The trainers or teacher educators at SELDE must have at least: Master’s degree in their relevant speciality and five years’ teaching experience (Presidential Decree, 177/1983,articles 1 and 4).
SELDE were closed in the academic year 1991-92 and in the preceding year a new body under the name “Regional In-service Training Centres” (Peripherika Epimorphotika Kendra/PEK) was established with the purpose of providing in-service training courses for all kinds of school teachers (Hellenic Republic Laws 1566/1985; 2009/1992). It is noted that the creation of PEK was not an incidental decision. The responsible authorities at the Ministry of Education took this decision after lengthy discussions to give the practical shape to the proposals from a research team of Unesco (Chiappano and Vandevelde, 1988) and the two major working groups (Omades Erghasies) formed at the ministry in 1988 and 1991 respectively (Ministry of Education 1988; 1991). With the establishment of 16 PEKs (Ministry of Education, 1995a,b,c,d), a new phase of in-service training of school teachers was initiated. The organization and management of PEK is controlled by the “co-ordinating council” (Sindonistiko Sumvoulio) at the Ministry of Education. Each PEK is headed by a director who is assisted by two vice directors: one for nursery and primary education, and the other for secondary education.
At the platform of PEK, usually three kinds of in-service training programmes are organized:
- initial in-service training;
- periodical in-service training; and
- intensive in-service training.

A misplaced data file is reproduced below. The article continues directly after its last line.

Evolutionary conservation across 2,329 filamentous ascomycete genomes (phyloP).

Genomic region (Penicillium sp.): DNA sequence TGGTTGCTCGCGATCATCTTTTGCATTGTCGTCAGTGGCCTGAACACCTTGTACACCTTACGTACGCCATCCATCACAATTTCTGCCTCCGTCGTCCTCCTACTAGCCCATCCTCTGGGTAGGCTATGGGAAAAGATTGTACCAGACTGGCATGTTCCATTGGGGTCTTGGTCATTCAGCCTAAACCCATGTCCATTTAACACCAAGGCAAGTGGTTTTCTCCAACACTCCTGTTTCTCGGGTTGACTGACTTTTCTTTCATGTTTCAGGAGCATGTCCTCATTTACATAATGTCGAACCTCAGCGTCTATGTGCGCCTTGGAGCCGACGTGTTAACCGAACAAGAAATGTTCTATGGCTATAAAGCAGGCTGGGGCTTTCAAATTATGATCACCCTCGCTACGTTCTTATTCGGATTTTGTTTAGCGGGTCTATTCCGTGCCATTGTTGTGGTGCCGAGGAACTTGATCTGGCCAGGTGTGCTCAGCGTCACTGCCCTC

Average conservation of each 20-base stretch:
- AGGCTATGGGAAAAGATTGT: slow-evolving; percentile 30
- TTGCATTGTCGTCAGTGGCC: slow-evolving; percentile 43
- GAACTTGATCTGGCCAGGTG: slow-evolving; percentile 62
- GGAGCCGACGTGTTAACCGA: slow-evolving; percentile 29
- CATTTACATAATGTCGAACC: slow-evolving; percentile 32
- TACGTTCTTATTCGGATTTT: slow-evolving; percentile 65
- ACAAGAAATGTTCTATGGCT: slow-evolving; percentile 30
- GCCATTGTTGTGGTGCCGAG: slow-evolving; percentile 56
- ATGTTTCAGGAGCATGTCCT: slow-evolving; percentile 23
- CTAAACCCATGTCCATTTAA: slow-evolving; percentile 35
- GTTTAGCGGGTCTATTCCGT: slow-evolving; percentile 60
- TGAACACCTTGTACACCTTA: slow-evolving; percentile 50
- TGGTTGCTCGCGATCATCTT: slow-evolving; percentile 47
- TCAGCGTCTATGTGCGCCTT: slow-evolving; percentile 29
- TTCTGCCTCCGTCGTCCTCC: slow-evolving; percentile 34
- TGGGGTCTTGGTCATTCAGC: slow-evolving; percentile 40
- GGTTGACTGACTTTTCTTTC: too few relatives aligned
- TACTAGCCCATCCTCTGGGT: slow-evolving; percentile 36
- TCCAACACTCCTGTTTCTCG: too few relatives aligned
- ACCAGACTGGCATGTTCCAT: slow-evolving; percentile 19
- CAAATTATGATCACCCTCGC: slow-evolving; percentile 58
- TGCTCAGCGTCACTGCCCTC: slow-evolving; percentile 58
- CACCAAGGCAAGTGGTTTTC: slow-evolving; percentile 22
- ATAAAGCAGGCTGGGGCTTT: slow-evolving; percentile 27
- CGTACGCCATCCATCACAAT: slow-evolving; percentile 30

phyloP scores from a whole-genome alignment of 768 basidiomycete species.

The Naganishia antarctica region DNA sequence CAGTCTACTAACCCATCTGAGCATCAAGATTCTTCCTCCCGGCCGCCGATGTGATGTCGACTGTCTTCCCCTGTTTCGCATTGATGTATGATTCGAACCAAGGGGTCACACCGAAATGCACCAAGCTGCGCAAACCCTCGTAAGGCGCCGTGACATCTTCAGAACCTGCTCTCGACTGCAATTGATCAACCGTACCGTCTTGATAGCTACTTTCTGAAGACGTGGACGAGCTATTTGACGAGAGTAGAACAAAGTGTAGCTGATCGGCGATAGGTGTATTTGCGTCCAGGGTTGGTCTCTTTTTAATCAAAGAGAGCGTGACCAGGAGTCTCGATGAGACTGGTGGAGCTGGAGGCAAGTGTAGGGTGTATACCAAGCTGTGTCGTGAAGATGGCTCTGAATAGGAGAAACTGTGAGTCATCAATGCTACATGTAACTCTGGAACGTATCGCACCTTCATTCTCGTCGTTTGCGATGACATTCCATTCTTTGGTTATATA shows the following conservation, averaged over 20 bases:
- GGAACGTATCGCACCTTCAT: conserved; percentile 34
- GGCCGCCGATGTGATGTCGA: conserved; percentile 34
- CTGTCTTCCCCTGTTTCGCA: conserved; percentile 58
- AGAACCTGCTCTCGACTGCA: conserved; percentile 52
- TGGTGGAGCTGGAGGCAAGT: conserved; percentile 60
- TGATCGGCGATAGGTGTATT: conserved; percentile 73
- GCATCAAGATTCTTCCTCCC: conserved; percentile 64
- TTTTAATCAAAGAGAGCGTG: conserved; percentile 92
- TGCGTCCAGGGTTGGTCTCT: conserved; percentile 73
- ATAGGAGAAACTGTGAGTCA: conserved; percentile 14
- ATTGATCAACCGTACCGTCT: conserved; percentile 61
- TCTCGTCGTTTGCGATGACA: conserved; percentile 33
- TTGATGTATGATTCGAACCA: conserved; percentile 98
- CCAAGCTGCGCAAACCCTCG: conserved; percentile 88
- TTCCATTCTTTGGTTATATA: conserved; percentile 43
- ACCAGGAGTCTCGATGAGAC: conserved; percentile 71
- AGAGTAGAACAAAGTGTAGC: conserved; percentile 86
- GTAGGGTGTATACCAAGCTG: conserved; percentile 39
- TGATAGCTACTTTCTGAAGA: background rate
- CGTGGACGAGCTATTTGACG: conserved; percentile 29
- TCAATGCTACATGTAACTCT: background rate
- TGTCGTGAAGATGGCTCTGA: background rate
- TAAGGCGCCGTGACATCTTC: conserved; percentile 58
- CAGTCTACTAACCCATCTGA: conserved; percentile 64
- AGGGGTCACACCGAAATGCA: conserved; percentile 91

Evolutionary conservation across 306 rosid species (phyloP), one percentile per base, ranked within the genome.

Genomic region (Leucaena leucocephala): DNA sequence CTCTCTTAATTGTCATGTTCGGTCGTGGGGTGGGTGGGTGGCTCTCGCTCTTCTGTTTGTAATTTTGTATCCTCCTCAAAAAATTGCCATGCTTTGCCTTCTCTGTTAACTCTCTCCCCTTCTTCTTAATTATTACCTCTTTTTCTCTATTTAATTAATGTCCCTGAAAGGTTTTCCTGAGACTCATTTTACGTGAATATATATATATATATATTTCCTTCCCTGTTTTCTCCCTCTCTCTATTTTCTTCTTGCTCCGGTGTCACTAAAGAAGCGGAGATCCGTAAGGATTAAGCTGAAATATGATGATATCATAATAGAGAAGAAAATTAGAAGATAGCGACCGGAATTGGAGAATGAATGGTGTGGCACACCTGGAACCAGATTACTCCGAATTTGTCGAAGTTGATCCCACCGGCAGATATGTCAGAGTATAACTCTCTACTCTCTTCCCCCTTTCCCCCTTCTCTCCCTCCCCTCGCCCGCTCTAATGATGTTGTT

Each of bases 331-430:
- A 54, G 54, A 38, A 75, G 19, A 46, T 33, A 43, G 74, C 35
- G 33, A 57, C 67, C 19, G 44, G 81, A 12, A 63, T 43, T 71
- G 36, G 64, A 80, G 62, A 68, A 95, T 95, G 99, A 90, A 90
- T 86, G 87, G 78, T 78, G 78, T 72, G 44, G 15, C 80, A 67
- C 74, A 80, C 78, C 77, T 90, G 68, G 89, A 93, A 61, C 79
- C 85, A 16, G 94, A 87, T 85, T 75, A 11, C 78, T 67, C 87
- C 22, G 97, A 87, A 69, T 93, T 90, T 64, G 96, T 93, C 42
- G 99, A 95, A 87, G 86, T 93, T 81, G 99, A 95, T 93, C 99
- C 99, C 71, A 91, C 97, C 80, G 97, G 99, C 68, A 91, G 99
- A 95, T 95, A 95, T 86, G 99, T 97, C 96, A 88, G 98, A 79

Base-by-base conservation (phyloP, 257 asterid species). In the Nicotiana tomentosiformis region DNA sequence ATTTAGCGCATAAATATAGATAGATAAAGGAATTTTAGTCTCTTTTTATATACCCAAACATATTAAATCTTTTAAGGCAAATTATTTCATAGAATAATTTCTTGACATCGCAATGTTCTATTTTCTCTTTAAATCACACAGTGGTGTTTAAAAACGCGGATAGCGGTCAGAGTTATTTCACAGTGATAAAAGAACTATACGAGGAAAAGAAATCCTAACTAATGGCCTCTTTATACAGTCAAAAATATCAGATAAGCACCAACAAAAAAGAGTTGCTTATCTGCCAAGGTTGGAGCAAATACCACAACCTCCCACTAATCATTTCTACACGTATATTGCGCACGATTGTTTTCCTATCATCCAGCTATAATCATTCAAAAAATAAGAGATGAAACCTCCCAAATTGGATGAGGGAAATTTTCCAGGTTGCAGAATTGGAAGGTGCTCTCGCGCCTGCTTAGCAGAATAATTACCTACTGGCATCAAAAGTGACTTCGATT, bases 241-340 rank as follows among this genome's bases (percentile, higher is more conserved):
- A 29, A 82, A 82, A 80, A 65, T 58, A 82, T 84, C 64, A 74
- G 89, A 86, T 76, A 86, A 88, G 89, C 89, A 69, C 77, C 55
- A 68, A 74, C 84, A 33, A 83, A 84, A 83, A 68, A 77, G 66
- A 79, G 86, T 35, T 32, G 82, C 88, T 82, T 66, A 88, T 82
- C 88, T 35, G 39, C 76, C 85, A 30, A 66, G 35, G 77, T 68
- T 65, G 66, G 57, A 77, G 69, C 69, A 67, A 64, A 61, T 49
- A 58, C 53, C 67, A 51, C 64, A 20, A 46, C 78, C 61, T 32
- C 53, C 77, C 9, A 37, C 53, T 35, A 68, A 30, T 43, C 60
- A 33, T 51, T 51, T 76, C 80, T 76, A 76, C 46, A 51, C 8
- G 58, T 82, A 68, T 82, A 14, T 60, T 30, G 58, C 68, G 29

The duration of these three kinds of programmes is up to four months, three months and 10-100 teaching hours respectively (Presidential decree, 250/1992). Initial in-service training has been stopped since the last two years after providing training to 10,247 school teachers (comprising 32 per cent primary teachers) between 1992-94. Besides this a total of 11,690 school teachers (comprising 37 per cent primary teachers) were trained between 1992-94 through different periodical in-service training programmes (Ministry of Education, 1995a,b,c,d). Under the recent organizational changes, a number of “sub-regional in-service training centres” have been established at many district level cities under the administrative control of the already existing 16 PEKs. With the result of this decentralization policy, the pace of periodical in-service training has significantly been increased. This can be analyzed from the fact that within the academic year 1995-96, only at PEK-2 Thessaloniki, a total of 1,427 primary school teachers were trained through different in-service training programmes of 8-10 weeks duration. Now both trainees and trainers at each PEK are entitled to an extra-allowance.